Tools of the trade
Even more directly revealing was the next thread, which carried screenshots of the actual moderation tooling used by Twitter employees. While the thread disingenuously attempts to equate the use of these tools with shadow banning, the screenshots do not show nefarious activity, nor need they in order to be interesting. twitter-moderation On the contrary, what is shown is compelling for the very reason that it is so prosaic, so blandly systematic. Here are the various techniques all social media companies have explained over and over that they use, but whereas before we had it couched in PR’s cheery diplomatic cant, now it is presented without comment: “Trends Blacklist,” “High Profile,” “DO NOT TAKE ACTION” and the rest. Meanwhile Yoel Roth explains that the actions and policies need to be better aligned, that more research is required, that plans are underway to improve:
The hypothesis underlying much of what we’ve implemented is that if exposure to, e.g., misinformation directly causes harm, we should use remediations that reduce exposure, and limiting the spread/virality of content is a good way to do that… we’re going to need to make a more robust case to get this into our repertoire of policy remediations – especially for other policy domains.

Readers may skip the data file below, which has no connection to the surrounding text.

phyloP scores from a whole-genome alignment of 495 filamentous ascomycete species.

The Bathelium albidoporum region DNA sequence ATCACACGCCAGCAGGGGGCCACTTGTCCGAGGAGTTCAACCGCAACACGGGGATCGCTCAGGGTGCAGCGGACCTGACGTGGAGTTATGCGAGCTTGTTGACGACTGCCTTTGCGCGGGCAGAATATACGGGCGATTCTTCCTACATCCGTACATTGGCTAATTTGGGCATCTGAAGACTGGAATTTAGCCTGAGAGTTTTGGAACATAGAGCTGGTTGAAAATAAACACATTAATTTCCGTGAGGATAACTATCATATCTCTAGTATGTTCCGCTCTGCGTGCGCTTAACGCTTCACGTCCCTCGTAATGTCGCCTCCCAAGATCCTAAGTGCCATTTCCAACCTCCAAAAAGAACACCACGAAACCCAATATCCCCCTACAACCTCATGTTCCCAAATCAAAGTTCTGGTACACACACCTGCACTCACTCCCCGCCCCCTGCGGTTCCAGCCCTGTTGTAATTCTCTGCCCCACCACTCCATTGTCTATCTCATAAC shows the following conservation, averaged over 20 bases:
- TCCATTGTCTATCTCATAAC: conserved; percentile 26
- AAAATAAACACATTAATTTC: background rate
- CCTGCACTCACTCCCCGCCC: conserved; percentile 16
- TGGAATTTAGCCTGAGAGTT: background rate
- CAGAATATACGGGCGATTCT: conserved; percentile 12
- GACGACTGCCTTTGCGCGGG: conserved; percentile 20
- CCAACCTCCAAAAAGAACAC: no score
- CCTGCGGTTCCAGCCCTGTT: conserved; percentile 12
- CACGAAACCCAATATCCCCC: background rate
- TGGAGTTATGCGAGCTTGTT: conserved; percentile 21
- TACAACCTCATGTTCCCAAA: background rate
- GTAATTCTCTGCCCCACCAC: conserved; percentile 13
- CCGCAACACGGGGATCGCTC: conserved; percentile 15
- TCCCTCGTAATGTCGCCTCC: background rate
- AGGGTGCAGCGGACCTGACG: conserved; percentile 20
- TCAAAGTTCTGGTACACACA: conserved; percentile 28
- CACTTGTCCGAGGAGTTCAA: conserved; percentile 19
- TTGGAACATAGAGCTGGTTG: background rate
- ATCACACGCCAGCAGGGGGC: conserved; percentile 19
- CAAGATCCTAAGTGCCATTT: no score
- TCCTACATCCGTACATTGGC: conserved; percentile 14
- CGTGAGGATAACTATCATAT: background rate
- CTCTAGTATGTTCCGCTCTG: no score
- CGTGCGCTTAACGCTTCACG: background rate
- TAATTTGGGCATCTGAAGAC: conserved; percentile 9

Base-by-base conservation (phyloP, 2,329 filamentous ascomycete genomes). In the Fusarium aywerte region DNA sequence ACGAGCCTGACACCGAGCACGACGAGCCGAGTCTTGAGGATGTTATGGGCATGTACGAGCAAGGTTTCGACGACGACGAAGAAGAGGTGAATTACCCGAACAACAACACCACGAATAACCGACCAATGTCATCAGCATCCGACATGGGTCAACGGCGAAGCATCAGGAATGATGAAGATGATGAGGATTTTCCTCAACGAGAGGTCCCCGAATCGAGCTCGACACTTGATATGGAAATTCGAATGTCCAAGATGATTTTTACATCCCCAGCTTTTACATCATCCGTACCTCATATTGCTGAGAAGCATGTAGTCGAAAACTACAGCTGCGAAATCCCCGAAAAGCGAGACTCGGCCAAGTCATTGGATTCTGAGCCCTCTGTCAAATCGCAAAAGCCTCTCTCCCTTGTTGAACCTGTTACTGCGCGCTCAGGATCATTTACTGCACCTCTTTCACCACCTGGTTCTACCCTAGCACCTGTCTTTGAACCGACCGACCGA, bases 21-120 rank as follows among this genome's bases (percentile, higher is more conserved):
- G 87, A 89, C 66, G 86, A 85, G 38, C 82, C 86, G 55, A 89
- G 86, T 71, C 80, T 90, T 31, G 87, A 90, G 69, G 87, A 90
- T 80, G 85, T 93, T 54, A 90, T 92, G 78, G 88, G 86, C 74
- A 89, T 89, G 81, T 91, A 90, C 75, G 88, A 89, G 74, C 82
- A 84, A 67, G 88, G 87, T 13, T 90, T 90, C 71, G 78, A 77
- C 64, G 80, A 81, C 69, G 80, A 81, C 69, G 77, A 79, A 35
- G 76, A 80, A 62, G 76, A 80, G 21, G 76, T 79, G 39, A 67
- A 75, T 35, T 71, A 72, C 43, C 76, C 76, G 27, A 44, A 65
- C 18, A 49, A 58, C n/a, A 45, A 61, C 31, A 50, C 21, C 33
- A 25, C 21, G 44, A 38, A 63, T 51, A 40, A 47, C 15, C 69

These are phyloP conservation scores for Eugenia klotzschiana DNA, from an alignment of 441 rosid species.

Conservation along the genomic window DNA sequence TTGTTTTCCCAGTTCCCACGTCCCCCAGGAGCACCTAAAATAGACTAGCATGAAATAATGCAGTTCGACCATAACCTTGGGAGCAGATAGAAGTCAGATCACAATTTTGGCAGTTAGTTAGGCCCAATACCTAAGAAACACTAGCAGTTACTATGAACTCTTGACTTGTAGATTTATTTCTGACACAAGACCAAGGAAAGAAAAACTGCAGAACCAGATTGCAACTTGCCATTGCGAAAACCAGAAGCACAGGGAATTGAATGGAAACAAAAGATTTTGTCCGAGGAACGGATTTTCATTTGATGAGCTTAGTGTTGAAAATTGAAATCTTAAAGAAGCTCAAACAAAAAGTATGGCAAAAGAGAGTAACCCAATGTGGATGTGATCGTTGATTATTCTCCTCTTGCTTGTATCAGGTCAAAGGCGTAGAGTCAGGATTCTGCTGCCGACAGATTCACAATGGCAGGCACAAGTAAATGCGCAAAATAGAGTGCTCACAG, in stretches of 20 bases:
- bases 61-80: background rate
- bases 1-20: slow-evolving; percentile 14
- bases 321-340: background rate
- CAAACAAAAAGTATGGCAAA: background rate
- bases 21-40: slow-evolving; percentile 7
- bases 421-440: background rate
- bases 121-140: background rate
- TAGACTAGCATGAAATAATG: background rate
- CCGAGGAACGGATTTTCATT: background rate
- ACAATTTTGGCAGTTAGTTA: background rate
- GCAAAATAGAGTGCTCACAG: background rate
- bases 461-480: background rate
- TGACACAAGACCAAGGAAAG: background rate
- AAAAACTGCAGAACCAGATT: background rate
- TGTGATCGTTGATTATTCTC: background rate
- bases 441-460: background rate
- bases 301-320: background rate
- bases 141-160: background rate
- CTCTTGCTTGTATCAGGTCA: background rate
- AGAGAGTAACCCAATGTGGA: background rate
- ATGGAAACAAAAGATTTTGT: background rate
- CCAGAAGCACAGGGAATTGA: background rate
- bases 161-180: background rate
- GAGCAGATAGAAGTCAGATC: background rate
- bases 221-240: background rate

Again the content belies the context it is presented in: these are hardly the deliberations of a secret liberal cabal lashing out at its ideological enemies with a ban hammer. It’s an enterprise-grade dashboard like you might see for lead tracking, logistics, or accounts, being discussed and iterated upon by sober-minded persons working within practical limitations and aiming to satisfy multiple stakeholders. As it should be: Twitter has, like its fellow social media platforms, been working for years to make the process of moderation efficient and systematic enough to function at scale. Not just so the platform isn’t overrun with bots and spam, but in order to comply with legal frameworks like FTC orders and the GDPR. (Of which the “extensive, unfiltered access” outsiders were given to the pictured tool may well constitute a breach. The relevant authorities told TechCrunch they are “engaging” with Twitter on the matter.) A handful of employees making arbitrary decisions with no rubric or oversight is no way to moderate effectively or meet such legal requirements; neither (as the resignation of several on Twitter’s Trust & Safety Council today testifies) is automation. You need a large network of people cooperating and working according to a standardized system, with clear boundaries and escalation procedures. And that’s certainly what seems to be shown by the screenshots Musk has caused to be published. What isn’t shown by the documents is any kind of systematic bias, which Musk’s stand-ins insinuate but don’t quite manage to substantiate. But whether or not it fits into the narrative they wish it to, what is being published is of interest to anyone who thinks these companies ought to be more forthcoming about their policies. That’s a win for transparency, even if Musk’s opaque approach accomplishes it more or less by accident. Musk’s ‘Twitter Files’ offer a glimpse of the raw, complicated and thankless task of moderation by Devin Coldewey originally published on TechCrunch